INTRODUCTION
The potential uses of magnetic levitation systems range from standstill applications
which use light current, such as active magnetic bearings, vibrating tables,
wafer conveyors, micro machines, etc., to the levitation and guidance of electrical
vehicles which need high current. The magnetic levitation has no contact between
the moving object and fixed part. It is one of the good tools for a micromachine
because mechanical friction disappears, which increases the resolution and accuracy
of the positioning device. Another advantage of the magnetic levitation system
is that the manipulator can operate as a rigid body rather than using jointed
parts such as robots, which means that position errors do not compound and the
dynamic behavior is simple to model. The major disadvantage of levitation is
that the system is inherently unstable and hence feedback control is usually
required for stabilization (Yi et al., 1996;
ChaoLin et al., 2005). Due to the features of
the openloop instability and highly inherent nonlinearities in electromechanical
dynamics of the magnetic levitation systems, the development of a high performance
control design for the position control of the levitated magnets is very important.
Since, it is very difficult to acquire an exact mathematical model to describe
the electromechanical dynamics of the magnetic levitation systems, in general,
only the approximated dynamic model are used. Therefore, many studies have been
reported and discussed based on the approximated dynamic models in the recent
years (Ono et al., 2002; Chen
et al., 2003; Kaloust et al., 2004;
Grochmal and Lynch, 2007). Magnetic levitation systems
have been successfully and widely implemented for many engineering applications,
such as vibration isolation, frictionless bearings, highspeed maglev passenger
trains and fasttool servo systems (Chiang et al.,
2006; ElHajjaji and Ouladsine, 2001; Trumper
et al., 1997; Hurley et al., 1997).
The development of magnetically levitated micro machines has been reported
in the literature. Tsuda et al. (1987) have designed
a Magnetically Supported Intelligent Hand (MSIH) which uses active DCtype magnetic
bearings. Hollis et al. (1987) have designed
a hexagonal shaped magnetically levitated wrist using permanent magnets and
aircore electromagnets. Park et al. (1996) have
designed a six degreeoffreedom high precision positioner employing an antagonistic
property which is generated by using permanent magnets and aircore electromagnets.
Using precise control, the above mechanisms can carry out various automatic
assembly tasks like active/advanced Remote Center Compliance (RCC) device. Banerjee
et al. (2007) have designed and implemented a single axis magnetic
levitation system for the suspension of a platform by using cascade lead compensator
designed using the classical synthesis method. An attemption has been done to
examine various micromachine technologies, including piezoelectric, hydraulic,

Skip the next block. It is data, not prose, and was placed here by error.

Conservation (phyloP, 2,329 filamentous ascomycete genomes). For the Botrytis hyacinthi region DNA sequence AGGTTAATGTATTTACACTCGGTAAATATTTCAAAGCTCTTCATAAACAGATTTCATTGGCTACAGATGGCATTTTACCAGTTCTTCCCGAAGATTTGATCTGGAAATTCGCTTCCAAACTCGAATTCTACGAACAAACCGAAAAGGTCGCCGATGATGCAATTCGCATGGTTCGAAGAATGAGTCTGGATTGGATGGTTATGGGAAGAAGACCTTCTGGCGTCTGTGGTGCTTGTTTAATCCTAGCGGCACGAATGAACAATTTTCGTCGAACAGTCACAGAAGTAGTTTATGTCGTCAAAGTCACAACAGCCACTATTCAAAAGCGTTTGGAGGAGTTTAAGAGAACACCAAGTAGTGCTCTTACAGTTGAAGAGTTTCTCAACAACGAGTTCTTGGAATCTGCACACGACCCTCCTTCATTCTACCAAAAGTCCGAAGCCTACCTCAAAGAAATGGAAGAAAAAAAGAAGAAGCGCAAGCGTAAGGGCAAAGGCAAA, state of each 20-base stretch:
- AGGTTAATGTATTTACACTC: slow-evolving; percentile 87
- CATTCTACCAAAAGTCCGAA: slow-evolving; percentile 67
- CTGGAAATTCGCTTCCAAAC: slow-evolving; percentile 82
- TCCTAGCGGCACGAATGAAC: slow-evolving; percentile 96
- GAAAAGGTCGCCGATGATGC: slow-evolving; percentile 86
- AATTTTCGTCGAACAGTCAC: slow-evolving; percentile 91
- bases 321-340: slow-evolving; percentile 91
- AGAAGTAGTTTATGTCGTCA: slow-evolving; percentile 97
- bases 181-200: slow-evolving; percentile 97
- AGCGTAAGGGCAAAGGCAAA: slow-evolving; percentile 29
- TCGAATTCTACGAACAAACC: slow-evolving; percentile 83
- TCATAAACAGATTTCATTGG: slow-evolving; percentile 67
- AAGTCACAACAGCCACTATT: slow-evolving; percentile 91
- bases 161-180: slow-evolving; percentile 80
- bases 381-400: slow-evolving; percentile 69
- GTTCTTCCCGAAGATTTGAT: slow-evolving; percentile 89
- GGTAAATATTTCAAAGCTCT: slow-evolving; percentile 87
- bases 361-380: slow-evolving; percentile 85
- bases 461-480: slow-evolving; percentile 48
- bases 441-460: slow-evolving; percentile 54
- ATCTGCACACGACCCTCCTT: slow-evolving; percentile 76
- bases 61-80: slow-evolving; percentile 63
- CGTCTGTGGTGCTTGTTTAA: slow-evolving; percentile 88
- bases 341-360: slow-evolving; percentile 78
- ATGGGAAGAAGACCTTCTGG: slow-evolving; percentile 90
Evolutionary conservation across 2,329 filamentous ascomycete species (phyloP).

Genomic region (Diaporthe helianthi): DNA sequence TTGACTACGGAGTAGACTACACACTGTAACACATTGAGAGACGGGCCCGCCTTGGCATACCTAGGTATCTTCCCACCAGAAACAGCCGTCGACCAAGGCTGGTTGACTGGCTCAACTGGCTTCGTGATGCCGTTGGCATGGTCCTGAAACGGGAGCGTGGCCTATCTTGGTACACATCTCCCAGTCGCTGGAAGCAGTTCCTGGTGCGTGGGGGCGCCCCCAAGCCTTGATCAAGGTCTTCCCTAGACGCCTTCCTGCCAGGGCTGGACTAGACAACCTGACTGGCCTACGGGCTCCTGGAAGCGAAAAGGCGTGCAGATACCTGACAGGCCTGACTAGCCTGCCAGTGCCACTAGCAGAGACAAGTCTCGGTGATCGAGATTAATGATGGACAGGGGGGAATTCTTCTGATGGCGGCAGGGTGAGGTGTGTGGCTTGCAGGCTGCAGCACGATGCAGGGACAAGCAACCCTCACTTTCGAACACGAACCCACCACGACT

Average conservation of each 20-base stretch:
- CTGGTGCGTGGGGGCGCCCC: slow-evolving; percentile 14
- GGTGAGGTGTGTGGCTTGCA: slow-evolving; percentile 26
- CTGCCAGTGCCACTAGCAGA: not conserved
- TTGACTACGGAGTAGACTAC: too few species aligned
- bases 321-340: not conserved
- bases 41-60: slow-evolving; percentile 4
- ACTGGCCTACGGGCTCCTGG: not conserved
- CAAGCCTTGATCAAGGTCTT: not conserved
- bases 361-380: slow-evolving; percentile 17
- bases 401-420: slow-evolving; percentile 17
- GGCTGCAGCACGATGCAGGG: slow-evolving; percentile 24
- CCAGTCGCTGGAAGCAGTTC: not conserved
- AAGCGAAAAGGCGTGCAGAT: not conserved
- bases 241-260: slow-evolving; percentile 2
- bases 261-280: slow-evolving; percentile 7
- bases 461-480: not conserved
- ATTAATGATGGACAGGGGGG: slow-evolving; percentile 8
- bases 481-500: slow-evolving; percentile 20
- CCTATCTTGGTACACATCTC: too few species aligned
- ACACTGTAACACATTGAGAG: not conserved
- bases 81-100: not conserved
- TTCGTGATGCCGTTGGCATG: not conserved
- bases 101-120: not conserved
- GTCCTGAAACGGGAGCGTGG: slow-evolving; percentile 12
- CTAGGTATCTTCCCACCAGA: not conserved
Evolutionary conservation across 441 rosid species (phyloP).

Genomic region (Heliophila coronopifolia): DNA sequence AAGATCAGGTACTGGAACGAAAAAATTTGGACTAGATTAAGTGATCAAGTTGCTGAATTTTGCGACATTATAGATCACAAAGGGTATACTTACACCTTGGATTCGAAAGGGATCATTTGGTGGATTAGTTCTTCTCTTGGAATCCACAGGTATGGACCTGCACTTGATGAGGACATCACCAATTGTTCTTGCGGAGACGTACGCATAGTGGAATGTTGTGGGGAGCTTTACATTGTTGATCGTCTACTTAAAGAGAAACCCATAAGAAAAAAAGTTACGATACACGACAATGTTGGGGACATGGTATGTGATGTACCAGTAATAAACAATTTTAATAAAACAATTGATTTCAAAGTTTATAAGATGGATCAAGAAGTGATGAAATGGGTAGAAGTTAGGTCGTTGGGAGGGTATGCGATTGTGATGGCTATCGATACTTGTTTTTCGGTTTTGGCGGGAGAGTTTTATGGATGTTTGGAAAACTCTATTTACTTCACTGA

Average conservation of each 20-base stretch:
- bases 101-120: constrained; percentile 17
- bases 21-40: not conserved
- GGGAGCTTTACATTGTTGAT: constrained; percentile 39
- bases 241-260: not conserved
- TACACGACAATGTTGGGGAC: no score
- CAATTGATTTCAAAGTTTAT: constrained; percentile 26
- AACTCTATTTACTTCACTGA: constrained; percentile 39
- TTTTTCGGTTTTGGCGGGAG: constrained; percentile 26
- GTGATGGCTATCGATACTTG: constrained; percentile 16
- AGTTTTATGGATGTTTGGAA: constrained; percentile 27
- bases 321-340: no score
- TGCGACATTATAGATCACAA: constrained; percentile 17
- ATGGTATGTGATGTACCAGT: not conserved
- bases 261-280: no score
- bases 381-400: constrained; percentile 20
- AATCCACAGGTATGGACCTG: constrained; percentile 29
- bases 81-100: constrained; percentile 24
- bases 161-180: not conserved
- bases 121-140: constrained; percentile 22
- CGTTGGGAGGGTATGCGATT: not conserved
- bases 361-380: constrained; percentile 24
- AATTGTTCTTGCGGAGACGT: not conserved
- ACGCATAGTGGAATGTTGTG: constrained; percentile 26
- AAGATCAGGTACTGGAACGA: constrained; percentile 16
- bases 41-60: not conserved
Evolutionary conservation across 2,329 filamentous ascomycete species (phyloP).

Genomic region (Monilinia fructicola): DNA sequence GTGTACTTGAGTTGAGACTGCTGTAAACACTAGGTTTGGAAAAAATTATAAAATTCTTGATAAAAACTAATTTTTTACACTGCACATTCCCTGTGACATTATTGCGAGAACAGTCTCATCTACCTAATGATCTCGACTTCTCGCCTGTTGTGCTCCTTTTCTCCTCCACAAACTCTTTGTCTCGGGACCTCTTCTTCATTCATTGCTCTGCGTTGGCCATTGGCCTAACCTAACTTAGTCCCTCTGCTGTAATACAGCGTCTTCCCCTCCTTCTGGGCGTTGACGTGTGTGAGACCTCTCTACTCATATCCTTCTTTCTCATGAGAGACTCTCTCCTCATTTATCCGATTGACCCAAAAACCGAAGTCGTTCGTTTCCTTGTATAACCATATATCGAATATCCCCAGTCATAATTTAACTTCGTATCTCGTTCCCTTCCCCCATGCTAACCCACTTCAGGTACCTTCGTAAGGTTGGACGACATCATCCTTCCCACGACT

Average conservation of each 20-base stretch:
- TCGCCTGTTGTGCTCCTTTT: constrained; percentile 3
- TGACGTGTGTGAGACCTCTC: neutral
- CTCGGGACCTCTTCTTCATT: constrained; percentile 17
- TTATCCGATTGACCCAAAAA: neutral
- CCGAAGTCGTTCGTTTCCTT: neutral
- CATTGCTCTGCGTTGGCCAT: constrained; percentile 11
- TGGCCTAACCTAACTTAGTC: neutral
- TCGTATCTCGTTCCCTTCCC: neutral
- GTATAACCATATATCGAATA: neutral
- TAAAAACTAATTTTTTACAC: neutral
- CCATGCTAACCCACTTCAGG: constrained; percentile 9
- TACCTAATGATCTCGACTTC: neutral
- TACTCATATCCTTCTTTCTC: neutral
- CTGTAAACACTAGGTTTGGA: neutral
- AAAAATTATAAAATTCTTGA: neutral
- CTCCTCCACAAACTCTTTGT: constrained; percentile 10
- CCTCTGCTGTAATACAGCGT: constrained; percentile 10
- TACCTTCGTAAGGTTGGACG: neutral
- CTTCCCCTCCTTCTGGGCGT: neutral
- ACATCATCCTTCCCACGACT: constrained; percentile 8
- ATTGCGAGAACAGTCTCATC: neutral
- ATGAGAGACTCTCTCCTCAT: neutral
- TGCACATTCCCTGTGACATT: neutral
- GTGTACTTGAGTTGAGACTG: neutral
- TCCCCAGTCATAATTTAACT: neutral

magnetic, shape memory alloy, and electrostatic approaches.

Fig. 1: 
Conceptual design for the shear force tester 
Of particular note and the attempts to build electrostatic micromotors using
siliconbased technology (Trimmer and Gabriel, 1987;
Bart et al., 1988; Tai et
al., 1989). The motivations for using a siliconbased technology are
the ability to have good process control and the potential savings in cost obtained
with batch fabrication, particularly if the electronics are integrated with
the mechanical devices (BuschVishniac et al., 1990).
In some applications, micromachines require a strategy of force control. For
example, in semiconductor fabrication, force control is needed for mechanical
quality control testing for bonds between circuits on devices. One possible
conceptual design in the field of Micromachines is the shear force tester shown
in Fig. 1. The tester consists of Ushaped electromagnets
and a manipulator (a rectangular piece of metal), both are made of iron. It
is assumed that the xyz coordinate system is fixed at the centre of the manipulator
and ψ, φ and θ are the Eulerian angles of the xyz coordinate
system. Due to the magnetic suspension, spring forces serve as stabilizing forces
on the manipulator and, hence, making the manipulator stable in both ψ
and φ directions and unstable in è direction. A known force
can be applied to the bond in the z direction (Yi et
al., 1996).
In this application, only one degreeoffreedom motion in the z direction will be examined, with the assumption that all other motions are stabilized. The force is determined from measurement of the flux density.
The goal of robust systems design is to retain assurance of system performance
in the presence of model uncertainty. A system is robust when its performance
performs adequately under model uncertainty. A control system is robust when
(1) it has low sensitivity, (2) it is stable over the range of parameter variations
and (3) the performance continues to meet the specification in the presence
of uncertainty (Ali et al., 2009).

Fig. 2: 
A single axis magnetic levitation system 
H_infinity is one of the most known techniques available nowadays to design
a robust control (It is an optimization method that takes into consideration
a strong definition of the mathematical way to express the ability to include
both classical and robust control concepts within a single design framework).
With this method, model uncertainties and performance requirements can be incorporated
into a single framework of H_infinity controller achieve very robust stability
and good performance in theory (Zhou and Doyle, 1998).
System dynamics A single axis force controlled Magnetic Levitation System
(MLS), shown in Fig. 2, is considered to derive a mathematical
formulation of system motion. In addition to the electromagnet and the manipulator,
a spring and a linear bearing are used for providing a reaction force and constraining
the manipulator motion to the vertical direction, respectively. The Ushaped
iron core magnet can produce a strong magnetic force, which is a good advantage
(Yi et al., 1996).